"This is about meeting the needs of kids to ensure all of our futures," says the ASCD's Molly McCloskey. "It's about making sure that kids, as they become adults, are more than just little brains on a stick."

Grace Rubenstein is a senior producer at Edutopia.

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Jean Lim's picture
Anonymous (not verified)

A child's home environment is so closely tied to success in school, and the better we can help them meet their home needs, the easier it is for them to learn.

It is ironic that even though students represent our future, funding for schools, and for programs that support the student's socio-emotional development are a low priority for our governments.

Jean Lim
Cupertino, CA

Renee Moore/TeachMoore's picture
Anonymous (not verified)

The idea of full-service schools looks very promising, at least on the surface. I can see where this would help the rural communities around me provide much needed services to larger numbers of students. We are in an area where teachers, nurses, doctors, mental health workers, and other human, as well as material, resources are in short supply. The idea makes great sense, which makes me wonder how much of chance it really has for government support.

tracey stute's picture
Anonymous (not verified)

Our community received a sizable grant from Safe Schools Healthy Students to link support services to the fiscally/academically struggling city schools. The services my agency provides include: school based mental health counselors and case management. Although many positive outcomes can be documented and intellectually people know there are many barriers to learning it creating systems to address these needs still seems to be low on the list of priorities. The end of our funding stream is near and the community partners have not identified means to sustain. Stakeholders have limited knowledge about the work being done and it seems there is some reluctance re: talking about the social and emotional concerns of children at school to the community.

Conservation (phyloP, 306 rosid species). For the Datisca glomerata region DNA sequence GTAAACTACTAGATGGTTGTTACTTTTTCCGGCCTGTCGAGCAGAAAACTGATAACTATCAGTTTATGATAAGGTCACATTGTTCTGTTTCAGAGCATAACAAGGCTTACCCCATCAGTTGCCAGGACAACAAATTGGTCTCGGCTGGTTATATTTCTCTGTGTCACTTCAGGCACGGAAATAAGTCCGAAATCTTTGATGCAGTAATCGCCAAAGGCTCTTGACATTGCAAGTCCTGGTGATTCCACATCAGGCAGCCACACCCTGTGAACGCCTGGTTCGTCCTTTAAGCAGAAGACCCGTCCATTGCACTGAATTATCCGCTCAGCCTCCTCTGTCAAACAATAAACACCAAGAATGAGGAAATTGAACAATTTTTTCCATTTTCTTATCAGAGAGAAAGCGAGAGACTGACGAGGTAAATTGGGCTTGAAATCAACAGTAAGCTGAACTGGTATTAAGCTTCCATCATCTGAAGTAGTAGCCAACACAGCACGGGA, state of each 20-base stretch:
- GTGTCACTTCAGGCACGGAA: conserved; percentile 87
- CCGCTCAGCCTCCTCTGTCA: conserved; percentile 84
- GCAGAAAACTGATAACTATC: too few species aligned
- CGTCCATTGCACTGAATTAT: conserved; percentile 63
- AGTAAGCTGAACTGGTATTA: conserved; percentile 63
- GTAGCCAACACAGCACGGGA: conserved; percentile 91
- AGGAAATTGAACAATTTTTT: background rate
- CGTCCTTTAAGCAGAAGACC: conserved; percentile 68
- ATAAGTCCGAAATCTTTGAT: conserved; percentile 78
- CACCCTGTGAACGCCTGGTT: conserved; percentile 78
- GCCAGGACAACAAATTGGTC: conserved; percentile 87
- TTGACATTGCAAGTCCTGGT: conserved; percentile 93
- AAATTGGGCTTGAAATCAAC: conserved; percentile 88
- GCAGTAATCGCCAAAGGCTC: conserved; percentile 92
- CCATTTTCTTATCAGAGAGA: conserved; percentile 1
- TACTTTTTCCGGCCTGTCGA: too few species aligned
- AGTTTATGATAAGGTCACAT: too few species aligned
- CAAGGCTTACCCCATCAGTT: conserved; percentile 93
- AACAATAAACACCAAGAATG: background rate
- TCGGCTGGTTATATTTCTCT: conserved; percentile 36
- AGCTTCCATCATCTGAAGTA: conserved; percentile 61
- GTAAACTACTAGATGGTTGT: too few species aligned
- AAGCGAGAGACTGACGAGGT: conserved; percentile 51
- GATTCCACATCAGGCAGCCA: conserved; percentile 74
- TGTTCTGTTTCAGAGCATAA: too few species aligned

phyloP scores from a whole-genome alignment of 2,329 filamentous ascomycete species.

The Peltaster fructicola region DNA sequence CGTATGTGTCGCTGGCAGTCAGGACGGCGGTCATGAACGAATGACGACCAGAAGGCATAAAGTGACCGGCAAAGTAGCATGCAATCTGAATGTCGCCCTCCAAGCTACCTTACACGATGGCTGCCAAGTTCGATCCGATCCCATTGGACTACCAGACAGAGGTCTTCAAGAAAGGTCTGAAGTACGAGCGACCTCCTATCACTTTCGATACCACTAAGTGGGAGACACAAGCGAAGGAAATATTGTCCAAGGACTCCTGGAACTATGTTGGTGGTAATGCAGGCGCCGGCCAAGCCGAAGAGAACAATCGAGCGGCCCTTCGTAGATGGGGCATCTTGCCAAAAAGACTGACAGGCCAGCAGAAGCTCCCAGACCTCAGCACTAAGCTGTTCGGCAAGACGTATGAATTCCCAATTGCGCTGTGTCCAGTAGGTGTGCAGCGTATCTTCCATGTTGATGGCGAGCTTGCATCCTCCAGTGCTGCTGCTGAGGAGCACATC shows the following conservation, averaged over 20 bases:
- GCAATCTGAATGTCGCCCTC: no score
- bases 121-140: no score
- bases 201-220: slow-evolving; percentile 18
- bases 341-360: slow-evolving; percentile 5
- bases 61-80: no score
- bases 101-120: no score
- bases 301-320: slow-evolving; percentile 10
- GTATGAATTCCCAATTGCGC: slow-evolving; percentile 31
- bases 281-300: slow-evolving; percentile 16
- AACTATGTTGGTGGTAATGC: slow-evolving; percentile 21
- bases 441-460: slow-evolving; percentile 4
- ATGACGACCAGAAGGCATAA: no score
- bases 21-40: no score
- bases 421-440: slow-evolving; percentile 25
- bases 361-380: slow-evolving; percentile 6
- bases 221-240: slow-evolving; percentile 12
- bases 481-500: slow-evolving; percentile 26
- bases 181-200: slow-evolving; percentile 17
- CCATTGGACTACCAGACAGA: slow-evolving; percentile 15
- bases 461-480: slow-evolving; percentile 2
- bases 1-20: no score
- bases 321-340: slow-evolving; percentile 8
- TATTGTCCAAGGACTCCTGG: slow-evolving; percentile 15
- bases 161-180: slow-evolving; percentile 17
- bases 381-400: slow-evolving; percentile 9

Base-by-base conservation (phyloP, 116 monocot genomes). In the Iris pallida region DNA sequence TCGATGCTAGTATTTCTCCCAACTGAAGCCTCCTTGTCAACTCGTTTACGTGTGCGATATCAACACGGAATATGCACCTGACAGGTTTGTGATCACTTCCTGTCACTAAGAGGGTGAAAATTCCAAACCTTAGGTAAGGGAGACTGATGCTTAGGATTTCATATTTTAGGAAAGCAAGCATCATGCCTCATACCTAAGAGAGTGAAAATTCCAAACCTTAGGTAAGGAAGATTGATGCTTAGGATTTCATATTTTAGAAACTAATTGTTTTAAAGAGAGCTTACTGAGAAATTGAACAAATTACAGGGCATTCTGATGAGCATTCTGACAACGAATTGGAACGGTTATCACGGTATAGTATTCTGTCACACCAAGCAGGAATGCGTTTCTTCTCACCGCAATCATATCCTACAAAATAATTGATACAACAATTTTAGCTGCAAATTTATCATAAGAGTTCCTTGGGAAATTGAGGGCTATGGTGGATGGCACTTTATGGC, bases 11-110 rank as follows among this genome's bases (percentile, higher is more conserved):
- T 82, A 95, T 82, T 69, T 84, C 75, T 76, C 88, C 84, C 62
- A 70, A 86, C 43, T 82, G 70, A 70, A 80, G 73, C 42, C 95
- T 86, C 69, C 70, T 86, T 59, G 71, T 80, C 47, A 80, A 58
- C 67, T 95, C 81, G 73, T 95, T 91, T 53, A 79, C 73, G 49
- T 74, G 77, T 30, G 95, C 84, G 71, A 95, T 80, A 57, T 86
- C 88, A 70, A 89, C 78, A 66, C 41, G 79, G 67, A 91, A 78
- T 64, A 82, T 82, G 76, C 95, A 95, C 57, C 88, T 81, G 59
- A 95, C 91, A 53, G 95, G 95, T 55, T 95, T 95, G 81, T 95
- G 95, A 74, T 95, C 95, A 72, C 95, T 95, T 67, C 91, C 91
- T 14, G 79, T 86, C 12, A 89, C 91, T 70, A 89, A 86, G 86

This initiative called the schools and partners to address violence, drug/alcohol use, mental health needs for children through a continuum of interventions from prevention to treatment. This was a great opportunity for the systems to develop new ways of working together collaboratively to create safer and more supportive cultures for learning.
The lack of ongoing financial support will surely undo the efforts of many, have impact on the declining discipline referrals and other positive outcomes noted. Funding student support needs to be a priority.

Laurie Wasserman, LD/NBCT's picture
Anonymous (not verified)

This is my kind of school! I think about all the kids we work with and all their needs: educational, emotional and social. The idea of looking at the whole child and creating a school like this is designed to meet all their needs warms my heart, touches my soul, and just makes for a happier kid :) I think of all the kids I teach and how much sadness and pain they have experienced in their short lives from the impact of hospitalized parents, to abuse, death and poverty.I think of the kids I've taught with severe medical conditions and constant hunger, and how if we could just find a way to help them, really all connect with them on all their necessary level, what a difference!The impact on their lives would be tremendous, life changing, dramatic. We need to work together to help kids. When we have schools such as these, we are putting our priorities on our children, making them the most important part of our schools.
I loved Molly's quote, "this is about meeting the needs of kids to ensure all of our futures." As we say here in Boston, "This is a wicked cool concept!"

Nancy Green's picture
Anonymous (not verified)

I feel lucky to be working in such a school; it is smaller, and the whole school is filled with loving, caring adults. The children are well looked after and seem happy here. There is a strong counseling component that supports not only the students but the teachers as well - helping teachers understand their kids.

The love, the caring in this place is amazing and I just wish all schools were like mine.

Nancy Green
Resource Specialist

Linda Goodwin's picture
Anonymous (not verified)

I agree with you 100%. Academic Success depends largely on what is going on in the student's home. I see or hear about it everyday at school.